Life science research institutions around the country are constantly expanding and providing more space and opportunity for researchers to conduct their work. Recently, Baylor St. Luke's at the Texas Medical Center announced the construction of a new medical campus that was underway and UGA opened a new Veterinary Research Center earlier this year. Washington University in St. Louis is also expanding research space, with a newly opened Center for Regenerative Medicine.
In the Center for Regenerative Medicine, scientists from the Washington University School of Medicine and from the Danforth campus at WUSTL will work collaboratively on research projects involving the regenerative properties of cells and tissues.
Lilianna Solnica-Krezel, PhD, a co-director of the center, explained that “we want to facilitate research in the area of regenerative medicine, eventually leading to new methods to promote tissue regeneration in ways that improve healing. We have about 70 faculty involved in the center from across the entire School of Medicine, plus the Departments of Biology and of Biomedical and of Mechanical Engineering on the Danforth Campus.”
Some of the research topics that will be covered in the center include:
- Cell and tissue engineering
- Cellular reprogramming
- Stem cell research
- Tissue regeneration
"New methods to study regeneration are continually expanding and growing,” Dr. Solnica-Krezel explained. “The goal of our center is to support our investigators who are exploring these methods to promote healing, and tissue repair and replacement, and to bring people studying these methodologies to Washington University.”
Along with lab space for collaborative research projects, the center also include numerous resources for the faculty and researchers to utilize. These resources include:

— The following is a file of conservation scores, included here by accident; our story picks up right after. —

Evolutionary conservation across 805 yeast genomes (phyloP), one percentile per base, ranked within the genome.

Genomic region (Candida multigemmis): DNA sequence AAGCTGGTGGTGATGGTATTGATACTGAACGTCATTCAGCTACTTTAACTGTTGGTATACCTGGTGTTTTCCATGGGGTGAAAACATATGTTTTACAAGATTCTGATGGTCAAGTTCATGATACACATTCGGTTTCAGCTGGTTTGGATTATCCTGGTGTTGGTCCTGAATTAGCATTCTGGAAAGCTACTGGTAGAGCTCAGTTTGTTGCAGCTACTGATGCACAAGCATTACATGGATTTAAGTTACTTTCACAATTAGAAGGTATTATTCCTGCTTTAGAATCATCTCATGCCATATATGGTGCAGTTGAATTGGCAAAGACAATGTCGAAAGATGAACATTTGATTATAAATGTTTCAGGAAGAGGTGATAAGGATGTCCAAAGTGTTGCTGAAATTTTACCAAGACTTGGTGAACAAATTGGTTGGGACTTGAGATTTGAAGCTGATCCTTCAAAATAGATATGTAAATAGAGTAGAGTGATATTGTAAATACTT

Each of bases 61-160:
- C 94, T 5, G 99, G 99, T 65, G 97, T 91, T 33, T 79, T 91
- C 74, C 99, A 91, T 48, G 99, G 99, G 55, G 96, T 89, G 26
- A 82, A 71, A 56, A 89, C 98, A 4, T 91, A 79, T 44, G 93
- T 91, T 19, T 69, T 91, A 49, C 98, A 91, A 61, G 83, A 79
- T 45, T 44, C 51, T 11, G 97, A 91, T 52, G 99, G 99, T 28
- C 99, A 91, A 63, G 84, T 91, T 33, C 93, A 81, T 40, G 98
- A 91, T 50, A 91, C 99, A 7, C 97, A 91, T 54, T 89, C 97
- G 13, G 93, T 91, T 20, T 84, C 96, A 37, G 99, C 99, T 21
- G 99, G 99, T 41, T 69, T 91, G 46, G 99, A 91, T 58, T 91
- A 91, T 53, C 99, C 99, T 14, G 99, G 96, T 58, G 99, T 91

- The Washington University School of Medicine Zebrafish Facility
- Bioinformatics and statistics support services
- Core resources for stem cells and mouse models
Washington University in St. Louis is a leader in life science research and publications. The university is made up of hundreds of researchers who work throughout dozens of different disciplines and centers to solve leading scientific questions. This work is funded through private and public donations and grants, giving the university millions of dollars for laboratories.
In the 2015 fiscal year, the university received more than $377.6 million in funding from the NIH alone. Research projects benefiting from this funding include:
- Researchers at Washington University, St. Louis are leading a $32 million, multi-institutional campaign to harness a newly recognized cellular defense against infection.
- The NIH awarded two five-year grants totaling $26 million to leukemia researchers and physicians at WU School of Medicine’s Siteman Cancer Center. The funding benefits the center’s ongoing research to identify genetic changes underlying the development and progression of acute myeloid leukemia, as well as a program focused on bringing new investigational treatments into clinical trials.
- Washington University researchers received a 4-year $8 million grant to investigate the genetic and environmental roots of cardiovascular disease risk factors.
Laboratory suppliers interested in marketing lab supplies to active researchers at Washington University in St. Louis are encouraged to participate in the 17th Annual BioResearch Product Faire™coming up on April 13, 2016. At this popular event, lab suppliers are able to display their tools and technologies for over 300 active life science researchers looking to discover new products and tools to use in their labs.
For more information about exhibiting at St. Louis event on April 13, 2016, please visit the link below: